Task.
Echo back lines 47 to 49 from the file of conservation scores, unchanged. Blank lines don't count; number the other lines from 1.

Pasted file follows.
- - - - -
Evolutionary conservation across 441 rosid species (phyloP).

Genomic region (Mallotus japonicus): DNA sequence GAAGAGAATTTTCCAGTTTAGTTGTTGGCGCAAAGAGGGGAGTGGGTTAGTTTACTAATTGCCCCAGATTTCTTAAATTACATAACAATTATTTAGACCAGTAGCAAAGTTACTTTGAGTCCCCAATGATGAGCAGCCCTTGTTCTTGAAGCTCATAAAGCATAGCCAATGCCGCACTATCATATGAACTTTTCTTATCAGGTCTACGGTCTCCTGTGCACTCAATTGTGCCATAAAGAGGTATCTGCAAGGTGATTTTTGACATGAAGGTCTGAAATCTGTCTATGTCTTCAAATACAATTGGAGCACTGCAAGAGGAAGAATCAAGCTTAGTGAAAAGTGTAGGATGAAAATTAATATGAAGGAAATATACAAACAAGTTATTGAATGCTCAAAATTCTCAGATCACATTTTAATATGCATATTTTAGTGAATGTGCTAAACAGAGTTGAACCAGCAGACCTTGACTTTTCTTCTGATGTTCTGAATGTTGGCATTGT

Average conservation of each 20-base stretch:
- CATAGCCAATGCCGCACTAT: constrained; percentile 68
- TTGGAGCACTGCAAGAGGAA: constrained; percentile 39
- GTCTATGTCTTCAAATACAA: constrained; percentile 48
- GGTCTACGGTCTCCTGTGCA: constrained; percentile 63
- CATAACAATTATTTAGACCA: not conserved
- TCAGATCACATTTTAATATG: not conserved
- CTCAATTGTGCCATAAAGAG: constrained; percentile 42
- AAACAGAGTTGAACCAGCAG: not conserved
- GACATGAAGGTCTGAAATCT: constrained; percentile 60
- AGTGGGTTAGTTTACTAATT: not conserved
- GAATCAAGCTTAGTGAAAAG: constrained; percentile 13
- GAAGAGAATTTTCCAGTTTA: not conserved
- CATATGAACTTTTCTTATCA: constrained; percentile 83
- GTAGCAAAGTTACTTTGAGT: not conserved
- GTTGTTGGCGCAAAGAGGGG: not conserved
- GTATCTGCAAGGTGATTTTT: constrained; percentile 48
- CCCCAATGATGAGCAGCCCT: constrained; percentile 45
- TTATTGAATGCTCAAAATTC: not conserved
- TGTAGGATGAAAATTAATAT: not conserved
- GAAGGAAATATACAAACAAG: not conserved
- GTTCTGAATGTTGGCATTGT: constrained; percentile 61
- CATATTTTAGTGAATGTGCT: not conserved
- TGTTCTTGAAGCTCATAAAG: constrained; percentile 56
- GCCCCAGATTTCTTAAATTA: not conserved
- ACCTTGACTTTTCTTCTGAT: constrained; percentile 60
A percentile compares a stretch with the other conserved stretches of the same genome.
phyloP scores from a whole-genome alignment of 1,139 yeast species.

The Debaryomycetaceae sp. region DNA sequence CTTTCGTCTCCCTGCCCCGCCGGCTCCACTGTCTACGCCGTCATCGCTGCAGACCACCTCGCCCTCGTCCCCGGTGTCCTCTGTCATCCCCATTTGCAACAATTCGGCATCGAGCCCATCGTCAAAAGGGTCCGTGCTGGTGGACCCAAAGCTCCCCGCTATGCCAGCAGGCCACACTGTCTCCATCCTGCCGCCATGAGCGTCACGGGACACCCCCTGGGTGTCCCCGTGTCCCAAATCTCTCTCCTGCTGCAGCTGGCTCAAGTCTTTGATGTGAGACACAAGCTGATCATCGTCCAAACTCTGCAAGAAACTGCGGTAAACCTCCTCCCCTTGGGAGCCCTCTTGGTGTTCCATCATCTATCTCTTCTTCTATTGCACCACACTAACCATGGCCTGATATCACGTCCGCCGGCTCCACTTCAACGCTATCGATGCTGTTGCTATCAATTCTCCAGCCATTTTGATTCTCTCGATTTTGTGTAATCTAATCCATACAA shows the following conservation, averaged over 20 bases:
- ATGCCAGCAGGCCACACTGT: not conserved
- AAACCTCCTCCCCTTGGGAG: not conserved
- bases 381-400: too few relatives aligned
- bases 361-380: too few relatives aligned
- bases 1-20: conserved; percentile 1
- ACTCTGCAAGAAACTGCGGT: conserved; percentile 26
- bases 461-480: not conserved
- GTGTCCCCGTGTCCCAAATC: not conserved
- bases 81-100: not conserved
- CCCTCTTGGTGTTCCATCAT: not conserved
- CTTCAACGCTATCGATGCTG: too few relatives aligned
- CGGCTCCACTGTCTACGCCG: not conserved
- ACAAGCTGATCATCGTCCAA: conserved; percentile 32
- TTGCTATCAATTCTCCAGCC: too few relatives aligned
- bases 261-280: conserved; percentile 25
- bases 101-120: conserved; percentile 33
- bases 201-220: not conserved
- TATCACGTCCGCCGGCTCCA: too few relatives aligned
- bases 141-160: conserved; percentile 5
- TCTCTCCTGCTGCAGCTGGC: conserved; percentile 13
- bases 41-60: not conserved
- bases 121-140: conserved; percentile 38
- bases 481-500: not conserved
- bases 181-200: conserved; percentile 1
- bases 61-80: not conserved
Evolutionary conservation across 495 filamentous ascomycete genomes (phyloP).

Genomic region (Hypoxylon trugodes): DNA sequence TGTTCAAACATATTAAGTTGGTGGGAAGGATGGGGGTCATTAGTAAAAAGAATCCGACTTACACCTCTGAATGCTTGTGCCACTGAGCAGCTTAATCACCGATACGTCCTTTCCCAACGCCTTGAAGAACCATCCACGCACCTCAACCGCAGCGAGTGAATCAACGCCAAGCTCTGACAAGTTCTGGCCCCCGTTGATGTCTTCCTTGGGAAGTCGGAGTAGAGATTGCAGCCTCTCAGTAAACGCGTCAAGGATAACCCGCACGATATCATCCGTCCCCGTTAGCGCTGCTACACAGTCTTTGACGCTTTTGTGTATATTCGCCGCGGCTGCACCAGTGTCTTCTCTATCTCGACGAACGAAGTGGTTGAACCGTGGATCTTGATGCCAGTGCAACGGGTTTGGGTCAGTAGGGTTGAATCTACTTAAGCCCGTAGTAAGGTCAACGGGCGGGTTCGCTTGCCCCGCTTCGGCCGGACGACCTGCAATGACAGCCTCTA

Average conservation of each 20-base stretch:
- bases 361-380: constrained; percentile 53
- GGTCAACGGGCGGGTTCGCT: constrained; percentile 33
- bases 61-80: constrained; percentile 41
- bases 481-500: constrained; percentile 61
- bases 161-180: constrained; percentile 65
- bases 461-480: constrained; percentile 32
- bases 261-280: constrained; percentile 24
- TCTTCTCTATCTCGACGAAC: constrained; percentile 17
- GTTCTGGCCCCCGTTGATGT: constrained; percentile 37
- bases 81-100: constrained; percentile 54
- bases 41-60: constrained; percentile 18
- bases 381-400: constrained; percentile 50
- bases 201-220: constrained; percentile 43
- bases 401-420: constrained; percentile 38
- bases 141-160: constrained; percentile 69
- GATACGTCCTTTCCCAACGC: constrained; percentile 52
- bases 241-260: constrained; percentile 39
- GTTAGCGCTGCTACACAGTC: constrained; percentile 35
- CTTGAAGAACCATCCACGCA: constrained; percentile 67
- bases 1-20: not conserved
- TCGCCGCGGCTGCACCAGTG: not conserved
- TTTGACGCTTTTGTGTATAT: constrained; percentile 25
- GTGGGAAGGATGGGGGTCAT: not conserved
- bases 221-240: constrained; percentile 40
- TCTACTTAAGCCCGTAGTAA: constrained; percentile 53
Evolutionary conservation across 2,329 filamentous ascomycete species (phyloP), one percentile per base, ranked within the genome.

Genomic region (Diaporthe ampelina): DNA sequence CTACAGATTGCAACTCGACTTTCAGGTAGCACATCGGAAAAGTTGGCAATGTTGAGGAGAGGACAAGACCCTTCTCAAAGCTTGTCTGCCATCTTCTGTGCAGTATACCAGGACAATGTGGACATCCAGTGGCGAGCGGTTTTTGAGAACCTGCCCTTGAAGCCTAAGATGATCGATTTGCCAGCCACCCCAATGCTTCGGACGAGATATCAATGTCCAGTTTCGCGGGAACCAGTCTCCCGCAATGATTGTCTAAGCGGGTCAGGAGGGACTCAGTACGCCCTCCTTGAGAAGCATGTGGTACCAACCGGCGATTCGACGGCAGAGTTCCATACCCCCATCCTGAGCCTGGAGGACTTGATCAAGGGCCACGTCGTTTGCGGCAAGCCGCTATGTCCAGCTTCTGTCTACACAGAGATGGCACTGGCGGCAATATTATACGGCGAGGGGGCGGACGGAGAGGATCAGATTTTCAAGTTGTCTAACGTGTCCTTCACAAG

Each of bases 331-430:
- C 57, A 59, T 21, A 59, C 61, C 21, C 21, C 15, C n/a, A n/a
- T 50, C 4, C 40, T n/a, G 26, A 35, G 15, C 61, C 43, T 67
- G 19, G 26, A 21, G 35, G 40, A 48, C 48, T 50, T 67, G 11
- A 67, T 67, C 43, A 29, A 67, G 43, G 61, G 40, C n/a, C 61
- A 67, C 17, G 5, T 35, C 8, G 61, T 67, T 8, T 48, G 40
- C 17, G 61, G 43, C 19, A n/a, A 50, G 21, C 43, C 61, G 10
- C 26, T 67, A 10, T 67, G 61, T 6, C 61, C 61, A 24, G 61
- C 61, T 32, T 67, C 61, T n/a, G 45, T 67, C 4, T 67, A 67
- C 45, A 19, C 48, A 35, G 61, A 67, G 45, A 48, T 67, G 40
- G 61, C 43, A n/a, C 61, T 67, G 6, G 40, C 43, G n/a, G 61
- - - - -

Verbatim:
- bases 101-120: conserved; percentile 33
- bases 201-220: not conserved
- TATCACGTCCGCCGGCTCCA: too few relatives aligned